JPID - Vol 04 - Issue 03


*Anjana V.R, *Joyal Jose Baby, **Sudeep S.
*Post graduate student, **Professor & HOD, Dept. of Prosthodontics, PMS College of Dental Science and Research, Trivandrum, Kerala. | Corresponding author: Dr Joyal Jose Baby, Email:


Ozone (O3 ) is a highly reactive molecule with antimicrobial properties against bacteria, fungi and viruses, which have been proven in different studies. We examined the effect of ozonated water on Candidaalbicans on acrylic denture plate and compared its efficacy with commercially available denture cleansing tablets
The heat-cured acrylic resins were cultured with C. albicans. After treatment of ozonated water and denture cleansing tablet dissolved solution the number of attached C. albicans was counted by digital colony counter in terms of Colony Forming Units CFU/ ml.
After treatment with ozonated water (4 mg/l) for 60 min, the colony forming units were markedly depleted as compared with the control group but aseptic. The antimicrobial activity against C. albicans between plates immersed in ozonated water were slightly greater than those treated with commercially available denture cleaners.
Our results suggest that application of ozonated water may be useful in reducing the number of C. albicans on denture plates.


Ozone is known to be a potent oxidizer and has the ability to oxidize any known biological entity. A recent study demonstrated that denture plaque control is essential for the prevention of denture stomatitis associated with Candidaalbicans1 . In addition, the fitted surfaces of dentures have been shown to be reservoirs of Candida albicans, which is associated with stomatitis and disseminated fungal infectious diseases, and it is well known that elderly hospitalised patients have a high risk of aspiration pneumonia induced by microorganisms on dentures2,3. Denture-cleansing methods are generally divided into mechanical and chemical cleaning methods. However, it has been reported that mechanical cleaning methods are insufficient for a complete reduction of microorganisms on denture plates4 . Thus, it is considered that chemical cleaning methods are more effective, in which hypochlorites, peroxides, enzymes, and acids are generally employed as immersion-type chemical solutions for denture cleaning. However, some chemical agents used for denture cleaning are known to damage acrylic resin and metal alloy materials, and are also relatively expensive compared to ozonated water used in the present study5 .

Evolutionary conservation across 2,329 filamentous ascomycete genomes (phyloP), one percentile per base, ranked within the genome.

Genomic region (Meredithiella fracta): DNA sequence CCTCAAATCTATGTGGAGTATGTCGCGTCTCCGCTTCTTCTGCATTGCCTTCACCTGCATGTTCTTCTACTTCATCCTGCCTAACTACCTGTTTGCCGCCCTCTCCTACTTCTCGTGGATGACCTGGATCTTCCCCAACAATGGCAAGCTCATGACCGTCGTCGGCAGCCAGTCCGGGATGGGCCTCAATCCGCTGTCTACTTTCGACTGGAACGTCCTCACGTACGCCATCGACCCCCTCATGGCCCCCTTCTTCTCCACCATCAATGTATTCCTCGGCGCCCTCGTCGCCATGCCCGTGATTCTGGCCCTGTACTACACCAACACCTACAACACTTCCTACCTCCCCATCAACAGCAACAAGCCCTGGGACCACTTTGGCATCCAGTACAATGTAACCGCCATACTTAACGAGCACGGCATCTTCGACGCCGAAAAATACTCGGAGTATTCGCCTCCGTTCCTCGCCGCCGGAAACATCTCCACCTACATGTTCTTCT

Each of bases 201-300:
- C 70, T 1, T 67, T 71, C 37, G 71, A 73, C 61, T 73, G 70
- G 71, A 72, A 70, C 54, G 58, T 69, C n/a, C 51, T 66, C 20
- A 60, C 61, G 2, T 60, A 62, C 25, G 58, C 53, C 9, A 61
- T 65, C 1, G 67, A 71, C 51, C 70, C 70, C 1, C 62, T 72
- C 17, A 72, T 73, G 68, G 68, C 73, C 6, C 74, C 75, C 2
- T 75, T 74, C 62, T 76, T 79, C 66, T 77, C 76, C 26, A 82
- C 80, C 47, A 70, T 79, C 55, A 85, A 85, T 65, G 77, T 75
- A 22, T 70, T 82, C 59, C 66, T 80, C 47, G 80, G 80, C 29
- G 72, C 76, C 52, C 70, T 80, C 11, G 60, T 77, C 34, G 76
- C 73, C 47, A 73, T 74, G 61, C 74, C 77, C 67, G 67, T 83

Ozonated water has been shown to be a powerful antimicrobial agent against bacteria, fungi, protozoa, and viruses6 . It is recognized that dental plaque is a kind of bacterial biofilm7,8 in which bacterial growth is the primary factor governing the relative abundance of different microorganisms including C. albicans. In a recent study by Nagayoshi et al he stated that ozonated water was useful in reducing the number of infections caused by oral microorganisms. This suggested that oral microorganisms might be inactivated by ozonated water at different doses9 . It has been reported that ozonated water can be mutagenic if used for a long period and in high concentrations10. In the present study, we evaluated the antimicrobial efficacy of ozonated water against Candida albicans on resin denture plates in vitro by counting the colony forming units and compared it with the effectiveness of commercially available denture cleansing tablets with sodium mono phosphate perborate as its main content.

Material and Methods

Growth conditions for Candida albicans and preparation of test plates